October 3, 2012
EPCOT Center opened on October 1, 1982 as the single most expensive private construction project the world had ever seen. It was immediately viewed by Disney purists as a shadow of Walt Disney’s utopian dream to build a dynamic city of technology and innovation. EPCOT was originally supposed to be a real city; alive with mass transit systems, a vibrant city center and a healthy dose of residential life. Corporations, as Walt explained in a 1966 film produced just a few months before his death, were to use Epcot as a proving ground for new innovations. One imagines this might include new chemical solvents or food additives aside from the more obvious examples of postwar gadgetry like small appliances and robot maids.
Disney believed that by the mid-1960s urban America was beyond repair and that the answer to our nation’s problems lie in starting from scratch. A new city was to be built with the interests of both massive multinational corporations and pedestrians in mind. But after Disney’s death in late 1966, the vision for “the Florida Project” was scaled down dramatically. Instead, EPCOT — the Experimental Prototype Community of Tomorrow — became a theme park. This theme park was to be a permanent World’s Fair at the end of the World Fair’s golden age.
But if you could get past the fact that it was just a theme park, and not a radical experiment in building a futuristic city from the ground up, Epcot was still pretty neat. It’s a sprawling park divided into two parts: Future World and World Showcase. Future World purports to show off the latest in science and technology and has pavilions dedicated to such topics as energy, the ocean, agriculture, transportation and space. While World Showcase includes pavilions featuring various countries from around the world, including Norway, Mexico, Japan and Germany among others.
I’d argue that Walt Disney World’s Epcot (it’s no longer an acronym) is an important bellwether of America’s comfort with science and technology. Today, a trip to Disney World is a rite of passage for many American families. Epcot, one of the four theme parks that comprise Walt Disney World, is the third most visited theme park in the United States. Only Disneyland in Anaheim and the Magic Kingdom in Orlando (another Walt Disney World park) surpass it in attendance. This place of prominence in the American psyche means that at its best Epcot should function as a kind of ever-changing monument to science — much in the same way that the great American World’s Fairs of the last century did.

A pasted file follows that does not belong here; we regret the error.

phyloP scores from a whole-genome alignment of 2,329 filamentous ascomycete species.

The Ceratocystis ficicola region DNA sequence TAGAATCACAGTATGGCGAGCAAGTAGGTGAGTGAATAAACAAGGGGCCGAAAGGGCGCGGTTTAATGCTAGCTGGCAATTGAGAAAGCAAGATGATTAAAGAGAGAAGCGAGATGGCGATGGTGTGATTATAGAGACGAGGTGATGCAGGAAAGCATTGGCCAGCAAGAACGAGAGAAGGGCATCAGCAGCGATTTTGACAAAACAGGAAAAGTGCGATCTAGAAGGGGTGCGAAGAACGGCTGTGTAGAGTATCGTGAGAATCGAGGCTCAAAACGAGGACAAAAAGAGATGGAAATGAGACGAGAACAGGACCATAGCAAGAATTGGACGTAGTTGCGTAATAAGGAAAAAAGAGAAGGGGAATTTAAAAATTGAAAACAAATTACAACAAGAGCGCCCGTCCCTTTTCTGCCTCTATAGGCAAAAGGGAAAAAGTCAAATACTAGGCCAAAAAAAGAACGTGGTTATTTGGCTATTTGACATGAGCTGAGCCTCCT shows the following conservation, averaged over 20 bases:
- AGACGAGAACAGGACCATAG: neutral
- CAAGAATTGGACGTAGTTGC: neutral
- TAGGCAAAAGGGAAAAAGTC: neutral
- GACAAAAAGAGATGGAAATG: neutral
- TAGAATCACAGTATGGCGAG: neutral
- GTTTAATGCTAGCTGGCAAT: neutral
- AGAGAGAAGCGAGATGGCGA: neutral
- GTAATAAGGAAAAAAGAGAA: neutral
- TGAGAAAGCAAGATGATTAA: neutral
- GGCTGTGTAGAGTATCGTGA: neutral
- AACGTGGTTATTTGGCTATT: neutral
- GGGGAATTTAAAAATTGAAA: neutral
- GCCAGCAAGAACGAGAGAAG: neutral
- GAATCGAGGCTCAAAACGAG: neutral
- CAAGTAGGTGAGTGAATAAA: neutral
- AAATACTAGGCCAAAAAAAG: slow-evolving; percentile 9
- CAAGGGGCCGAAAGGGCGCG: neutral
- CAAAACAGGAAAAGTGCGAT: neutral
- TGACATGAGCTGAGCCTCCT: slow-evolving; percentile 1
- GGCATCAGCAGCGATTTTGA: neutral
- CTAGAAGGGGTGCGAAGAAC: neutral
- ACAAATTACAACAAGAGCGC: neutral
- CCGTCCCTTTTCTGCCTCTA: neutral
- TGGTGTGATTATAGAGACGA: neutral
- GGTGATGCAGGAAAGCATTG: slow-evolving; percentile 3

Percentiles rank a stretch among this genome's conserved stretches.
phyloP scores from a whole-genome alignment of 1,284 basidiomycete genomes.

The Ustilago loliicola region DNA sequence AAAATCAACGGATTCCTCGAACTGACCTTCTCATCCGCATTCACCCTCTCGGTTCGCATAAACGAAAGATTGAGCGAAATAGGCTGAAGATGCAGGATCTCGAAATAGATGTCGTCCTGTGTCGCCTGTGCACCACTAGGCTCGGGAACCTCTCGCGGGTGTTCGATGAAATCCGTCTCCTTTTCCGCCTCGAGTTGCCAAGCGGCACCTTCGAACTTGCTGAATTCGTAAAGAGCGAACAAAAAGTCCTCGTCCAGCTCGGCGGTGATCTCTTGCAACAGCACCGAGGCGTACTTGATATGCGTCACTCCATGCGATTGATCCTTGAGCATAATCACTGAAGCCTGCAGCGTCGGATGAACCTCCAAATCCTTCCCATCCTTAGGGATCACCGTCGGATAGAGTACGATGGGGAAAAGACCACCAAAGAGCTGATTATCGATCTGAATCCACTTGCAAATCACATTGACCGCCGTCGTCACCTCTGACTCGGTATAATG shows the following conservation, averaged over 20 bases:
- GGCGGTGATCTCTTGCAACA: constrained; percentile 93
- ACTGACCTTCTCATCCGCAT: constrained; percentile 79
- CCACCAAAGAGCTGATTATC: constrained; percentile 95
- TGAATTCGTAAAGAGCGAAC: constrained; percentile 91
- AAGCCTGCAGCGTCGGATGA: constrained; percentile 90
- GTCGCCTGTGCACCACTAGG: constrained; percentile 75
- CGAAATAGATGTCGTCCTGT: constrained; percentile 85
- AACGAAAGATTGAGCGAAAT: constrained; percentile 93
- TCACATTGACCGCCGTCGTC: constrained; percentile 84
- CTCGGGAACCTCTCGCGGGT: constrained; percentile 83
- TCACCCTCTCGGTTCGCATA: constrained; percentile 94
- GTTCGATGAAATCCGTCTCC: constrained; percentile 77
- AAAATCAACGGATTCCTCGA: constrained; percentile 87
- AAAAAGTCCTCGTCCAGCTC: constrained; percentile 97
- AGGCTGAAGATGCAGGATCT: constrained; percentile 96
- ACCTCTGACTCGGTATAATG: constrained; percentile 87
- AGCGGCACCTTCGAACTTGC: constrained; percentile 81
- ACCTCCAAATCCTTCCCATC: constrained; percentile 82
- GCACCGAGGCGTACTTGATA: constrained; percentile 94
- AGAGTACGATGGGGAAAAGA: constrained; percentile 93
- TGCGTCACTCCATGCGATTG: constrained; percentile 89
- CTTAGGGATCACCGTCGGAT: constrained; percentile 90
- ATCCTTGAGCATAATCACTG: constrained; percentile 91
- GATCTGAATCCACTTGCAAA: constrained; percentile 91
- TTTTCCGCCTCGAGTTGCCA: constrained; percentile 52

My first trip to Epcot was in 1989 at just five years old. I’ve quite literally grown up there, having been numerous times since. My parents and two brothers have made it a habit to dissect the minute changes that take place in the park each year, but as I step back and take a more distanced view of this admittedly artificial environment that I’ve grown up with, I become concerned for what it means to Americans as a reflection of what we value.
With kids competently pushing pixels on their parents’ iPhones before they can even speak, what kind of role does Epcot play in the education of the American family? What does the pathetically static exhibit Innoventions communicate to kids about the future of technology in a theme park that purports to be about the future? Does Epcot offer the latest in technological wonders that it promised when it opened in 1982? What kind of tone does Epcot set for science education in this country? And am I overthinking what is supposed to be an entertaining experience for people?
I credit Epcot with introducing me to retro-futurism — exploring how generations of the past viewed the future. It was in the early 1990s (when I was still a kid) that I started to think of Epcot as retro-futuristic. I hadn’t yet heard such a word, but I knew even then that Epcot was a vision of the future from the past. The monorails and the Dippin’ Dots and the silver rainbow jumpsuits didn’t represent the futuristic world of 50 years hence, it was the Mickey Mouse future as imagined in 1982.